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'Dementia does not discriminate and neither should we', says Care Minister

Article By: Angeline Albert

The Minister for Care, Caroline Dinenage, has told care home managers more diversity in care is needed to support people of different faiths, ethnicity, gender and sexual orientation.

Care Minister Caroline Dinenage Credit: Department of Health and Social Care

Care ‘cannot be one size fits all’

She said: “Our population is growing, ageing and diversifying at an unprecedented rate, which means more and more people are receiving a dementia diagnosis.”

Ms Dinenage warned the care people receive “cannot be one size fits all” adding “and I mentioned diversity just now for a reason.”

Highlighting a need for change she said: “We must be increasingly alert to cultural traditions of faith, ethnicity, gender and orientation if we are to effectively support people in all demographies and all communities. Dementia does not discriminate and neither should we.”

Caroline Dinenage, who was speaking at the Dementia Care and Nursing Expo 2018, also wants to find “new and better ways to expand, enhance and diversify the care workforce in England”.

She said the Government wanted to see high quality social care by supporting the "very best dementia care in England", retaining a skilled workforce, and focusing on Quality Matters - a scheme launched last July.

Highlighting that there are more than 2.4m Dementia Friends, helping people live with the condition, she told the care sector: “If we can get it right for this nuanced and complex condition in our communities, care homes and hospitals, then we can get it right across a whole range of long term conditions.”

Ms Dinenage said the Government had doubled funding on dementia research. This money, she said, was being spent “not just on finding effective treatments and cures but also new models of care and innovative technologies” to support people with dementia.

Care home fee visibility needed

Care professionals were told improved data collection could help give clearer information on fees, vacancies and the range of available care services offered by care providers.

The Minister said such visibility “ultimately allows individuals and families to make better informed decisions about their care options”.

In a bid for better care provision, she added: “The best care homes do not operate in isolation but engage with hospitals, GPs, social workers and others to understand the level of provision needed.”

More ‘Beast from the East’ care workers wanted

The Minister also took a moment to praise care staff across the UK who had struggled through the snow to reach elderly and others needing support in care homes and their own homes.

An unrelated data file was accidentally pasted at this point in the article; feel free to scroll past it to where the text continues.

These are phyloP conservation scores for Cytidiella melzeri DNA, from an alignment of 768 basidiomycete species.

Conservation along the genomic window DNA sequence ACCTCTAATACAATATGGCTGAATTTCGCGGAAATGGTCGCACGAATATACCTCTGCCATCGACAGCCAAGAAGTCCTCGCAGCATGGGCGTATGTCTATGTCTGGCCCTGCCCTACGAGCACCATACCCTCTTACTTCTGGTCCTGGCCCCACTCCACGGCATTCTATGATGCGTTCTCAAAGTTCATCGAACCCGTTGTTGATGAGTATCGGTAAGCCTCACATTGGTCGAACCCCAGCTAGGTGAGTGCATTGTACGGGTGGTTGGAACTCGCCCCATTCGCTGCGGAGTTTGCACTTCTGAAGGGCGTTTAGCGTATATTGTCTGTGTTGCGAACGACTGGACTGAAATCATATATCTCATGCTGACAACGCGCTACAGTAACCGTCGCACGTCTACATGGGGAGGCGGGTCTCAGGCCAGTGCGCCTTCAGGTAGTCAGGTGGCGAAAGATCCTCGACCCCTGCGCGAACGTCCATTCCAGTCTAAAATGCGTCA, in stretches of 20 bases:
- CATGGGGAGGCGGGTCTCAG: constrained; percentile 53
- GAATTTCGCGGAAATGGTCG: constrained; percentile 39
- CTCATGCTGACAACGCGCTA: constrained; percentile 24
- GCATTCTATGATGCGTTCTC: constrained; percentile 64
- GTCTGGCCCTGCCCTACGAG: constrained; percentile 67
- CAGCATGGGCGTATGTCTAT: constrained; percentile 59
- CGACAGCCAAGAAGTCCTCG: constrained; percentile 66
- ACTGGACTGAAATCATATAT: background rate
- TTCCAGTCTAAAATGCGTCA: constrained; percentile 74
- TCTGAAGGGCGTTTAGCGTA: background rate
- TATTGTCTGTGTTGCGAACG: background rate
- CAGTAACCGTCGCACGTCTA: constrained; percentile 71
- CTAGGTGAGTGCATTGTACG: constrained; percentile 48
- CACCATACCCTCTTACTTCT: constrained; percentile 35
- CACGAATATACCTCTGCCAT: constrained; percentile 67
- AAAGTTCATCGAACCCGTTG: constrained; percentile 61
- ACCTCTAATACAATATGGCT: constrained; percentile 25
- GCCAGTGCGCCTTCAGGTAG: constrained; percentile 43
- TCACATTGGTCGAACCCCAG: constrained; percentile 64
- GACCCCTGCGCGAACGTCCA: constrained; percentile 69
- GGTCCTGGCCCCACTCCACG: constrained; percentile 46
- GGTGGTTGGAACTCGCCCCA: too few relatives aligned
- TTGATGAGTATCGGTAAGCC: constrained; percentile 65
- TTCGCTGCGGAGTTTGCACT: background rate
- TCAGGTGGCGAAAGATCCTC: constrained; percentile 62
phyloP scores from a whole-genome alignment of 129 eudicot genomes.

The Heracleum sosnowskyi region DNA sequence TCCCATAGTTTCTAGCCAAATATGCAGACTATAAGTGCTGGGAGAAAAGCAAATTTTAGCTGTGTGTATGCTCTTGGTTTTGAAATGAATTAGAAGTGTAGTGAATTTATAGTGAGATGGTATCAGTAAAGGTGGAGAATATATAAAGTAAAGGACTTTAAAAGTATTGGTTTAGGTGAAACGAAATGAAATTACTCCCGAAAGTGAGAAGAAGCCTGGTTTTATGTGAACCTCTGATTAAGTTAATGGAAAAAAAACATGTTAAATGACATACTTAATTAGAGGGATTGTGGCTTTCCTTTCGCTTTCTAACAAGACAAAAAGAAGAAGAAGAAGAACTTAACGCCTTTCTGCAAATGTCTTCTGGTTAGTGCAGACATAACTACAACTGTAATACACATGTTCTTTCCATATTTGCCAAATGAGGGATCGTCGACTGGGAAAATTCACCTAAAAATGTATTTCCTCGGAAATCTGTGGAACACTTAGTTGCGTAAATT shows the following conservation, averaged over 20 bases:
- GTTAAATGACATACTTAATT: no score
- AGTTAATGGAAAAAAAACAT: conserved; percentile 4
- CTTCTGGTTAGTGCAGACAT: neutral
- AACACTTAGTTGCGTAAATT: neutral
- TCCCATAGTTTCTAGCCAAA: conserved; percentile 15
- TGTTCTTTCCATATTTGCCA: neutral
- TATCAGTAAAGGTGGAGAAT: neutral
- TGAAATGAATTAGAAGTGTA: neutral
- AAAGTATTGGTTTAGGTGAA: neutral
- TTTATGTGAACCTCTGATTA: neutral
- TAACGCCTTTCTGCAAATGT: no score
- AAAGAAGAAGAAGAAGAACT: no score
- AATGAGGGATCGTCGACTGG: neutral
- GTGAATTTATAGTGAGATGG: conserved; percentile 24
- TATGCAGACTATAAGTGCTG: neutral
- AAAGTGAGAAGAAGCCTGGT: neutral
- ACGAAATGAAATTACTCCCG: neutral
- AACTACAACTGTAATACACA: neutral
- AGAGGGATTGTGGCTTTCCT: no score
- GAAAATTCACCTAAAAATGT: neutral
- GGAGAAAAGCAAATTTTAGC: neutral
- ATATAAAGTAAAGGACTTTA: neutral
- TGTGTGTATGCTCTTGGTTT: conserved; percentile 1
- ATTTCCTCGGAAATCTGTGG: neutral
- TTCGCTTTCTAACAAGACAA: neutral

“When care workers battled through the snow, wind and rain to reach people in need – their compassion and sense of duty went above and beyond their job descriptions. We owe them much gratitude. Attracting and retaining people with the same values and commitment is essential.”

For many people working in social care, the Minister said new career progression ladders could motivate staff “to stay in a profession they already love”. She said the Government is looking to create opportunities for care workers to progress into areas like nursing.

To aid staff retention, Ms Dinenage called on care home bosses to nominate their staff to become Skills for Care ‘I Care Ambassadors’ to inspire people to understand more about working in social care. She said “this will not only help you recruit new staff, but retain existing workers too.”

Ms Dinenage said the Government's workforce consultation will inform the content of the social care Green Paper, which is due to be published later this year.

The average care worker’s salary in the independent sector has gone up by four per cent, the Minister told Expo delegates but she also told them the workforce consultation “will help us consider what else might be possible in terms of pay and career progression”.

click here for more details or to contact Dementia Care and Nursing Expo 2018


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maureen myers

maureen myers

01 May 2018 11:23 PM

Hello. I’ve had several experiences with care homes having searched for one for my husband and In assisting others to find one for friends, and advising them through that extremely difficult and harduous process. People have never been given any sound advice and have always have to battle through the process - if they have Had the knowledge to do so which in many instances they have not been able to do. They have never had the support or pointer system available. It is an outrage. Care homes do not provide the correct experienced staffing levels nor the consistency of service. The care plan is often changed to suit the staff or the home. There is insufficient consistency also insufficient training given to the staff. I’m not sure if management is at the crux or not. I have found recently that where a “client “ is fully funded then they are “put out to tender “ to try to attract the appropriate care facility? Without any regard to the thoughts and needs of the previous carers, usually the husband or wife. Also the previous care, ie the partner who may have total Iinexperience of the system may be unaware that they may be able to ask for a reassessment or in fact if they are aware they maybe unwilling to ask for one for fear of rocking the boat.

I have had so much experience of this as I have gone through assessments with my mhusband, through advising friends an also through work with my current clients.